Military spouses often have to maintain disrupted households, raise children, work outside the home and take on duties their partners normally tend to.
Military family advocates say some disturbing trends related to deployments have emerged in a recent survey. Only 19 percent of spouses indicated they had excellent or very good military support during their service member’s most recent deployment. That’s lower than what spouses reported in 2015. Deployments have become commonplace during nearly 18 years of warfare in Afghanistan.
Twenty-three percent said readjustments have been difficult for their service members upon return from deployment, also higher than 2015.
“What that tells me is that something’s going on in a bad way with the level of support offered families during deployments,” said Joyce Raezer, executive director of the National Military Family Association. “I think families get more isolated,” she added.
The survey, a scientific random sampling of spouses, was conducted by the Defense Department across the U.S. military establishment. The results can be generalized to the entire spousal population. It explored topics ranging from spouse employment and childcare to finances. Of the 45,077 active-duty spouses selected for the survey, 9,813 completed it, or 17 percent.
Vice President Mike Pence’s wife, Karen Pence, is using her position to help wives overcome the challenges that come with being wed to activeduty servicemen. Karen sees spousal happiness as key to military readiness. Unhappy spouses lead to unhappy service members who eventually will quit. She wants to launch a campaign to elevate, encourage and thank military spouses.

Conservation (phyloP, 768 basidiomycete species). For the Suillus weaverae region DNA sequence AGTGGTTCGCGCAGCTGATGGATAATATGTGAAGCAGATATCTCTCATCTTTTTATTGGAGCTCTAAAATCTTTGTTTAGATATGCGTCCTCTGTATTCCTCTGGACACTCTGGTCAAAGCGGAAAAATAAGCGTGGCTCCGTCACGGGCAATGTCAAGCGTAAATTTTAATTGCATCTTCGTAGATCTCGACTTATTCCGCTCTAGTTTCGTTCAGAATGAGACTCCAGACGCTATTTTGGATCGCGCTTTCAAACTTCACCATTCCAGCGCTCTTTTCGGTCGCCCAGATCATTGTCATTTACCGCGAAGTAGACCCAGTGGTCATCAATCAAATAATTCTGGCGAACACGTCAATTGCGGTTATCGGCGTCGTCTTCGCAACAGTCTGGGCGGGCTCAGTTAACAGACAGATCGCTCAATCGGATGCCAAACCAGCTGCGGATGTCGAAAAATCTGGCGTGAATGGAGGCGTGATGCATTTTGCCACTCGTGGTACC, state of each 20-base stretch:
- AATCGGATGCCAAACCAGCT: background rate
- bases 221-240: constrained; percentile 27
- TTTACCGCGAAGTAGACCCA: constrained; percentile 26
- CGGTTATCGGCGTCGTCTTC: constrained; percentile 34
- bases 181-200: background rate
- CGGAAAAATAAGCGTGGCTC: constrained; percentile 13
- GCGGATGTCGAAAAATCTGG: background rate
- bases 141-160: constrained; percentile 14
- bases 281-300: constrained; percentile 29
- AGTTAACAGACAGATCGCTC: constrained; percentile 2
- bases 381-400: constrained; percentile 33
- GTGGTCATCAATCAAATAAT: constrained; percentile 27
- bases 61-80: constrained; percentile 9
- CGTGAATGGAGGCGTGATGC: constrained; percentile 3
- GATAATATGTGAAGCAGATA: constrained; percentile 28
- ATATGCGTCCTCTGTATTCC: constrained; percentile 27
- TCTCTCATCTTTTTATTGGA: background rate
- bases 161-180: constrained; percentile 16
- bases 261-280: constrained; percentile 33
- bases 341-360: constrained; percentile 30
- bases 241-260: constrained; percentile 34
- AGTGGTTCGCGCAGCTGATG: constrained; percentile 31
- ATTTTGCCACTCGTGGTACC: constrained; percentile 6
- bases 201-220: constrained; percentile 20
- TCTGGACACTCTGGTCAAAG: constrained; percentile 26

Karen’s effort is reminiscent of Joining Forces, an initiative that promoted military families. It was led by former first lady Michelle Obama and Jill Biden, the wife of former Vice President Joe Biden. Karen said Joining Forces made a lot of progress for military spouses in making the states aware of uncoordinated licensing issues. It prompted legislative changes.
But a recent study by the University of Minnesota found that, while state laws may have been updated, information provided by occupational boards is sometimes lacking. The study found that some employment applications omitted questions about military status, and some websites had no information about transfer opportunities for military spouses.
The survey also found that loneliness was a problem for military wives during their husbands’ most recent deployment. The increasing sense of loneliness and lack of connectedness is a finding echoed in results from the 2018 Blue Star Families’ Military Family Lifestyle Survey. A.T. Johnston, deputy assistant secretary of defense for family policy, said it struck her that nearly 50 percent of the spouses of soldiers holding the paygrades E1 to E4 soldiers reported loneliness as a common problem during deployments.
“Helping our newest service members learn how to connect is one of the best things we can do to help with resiliency,” she said.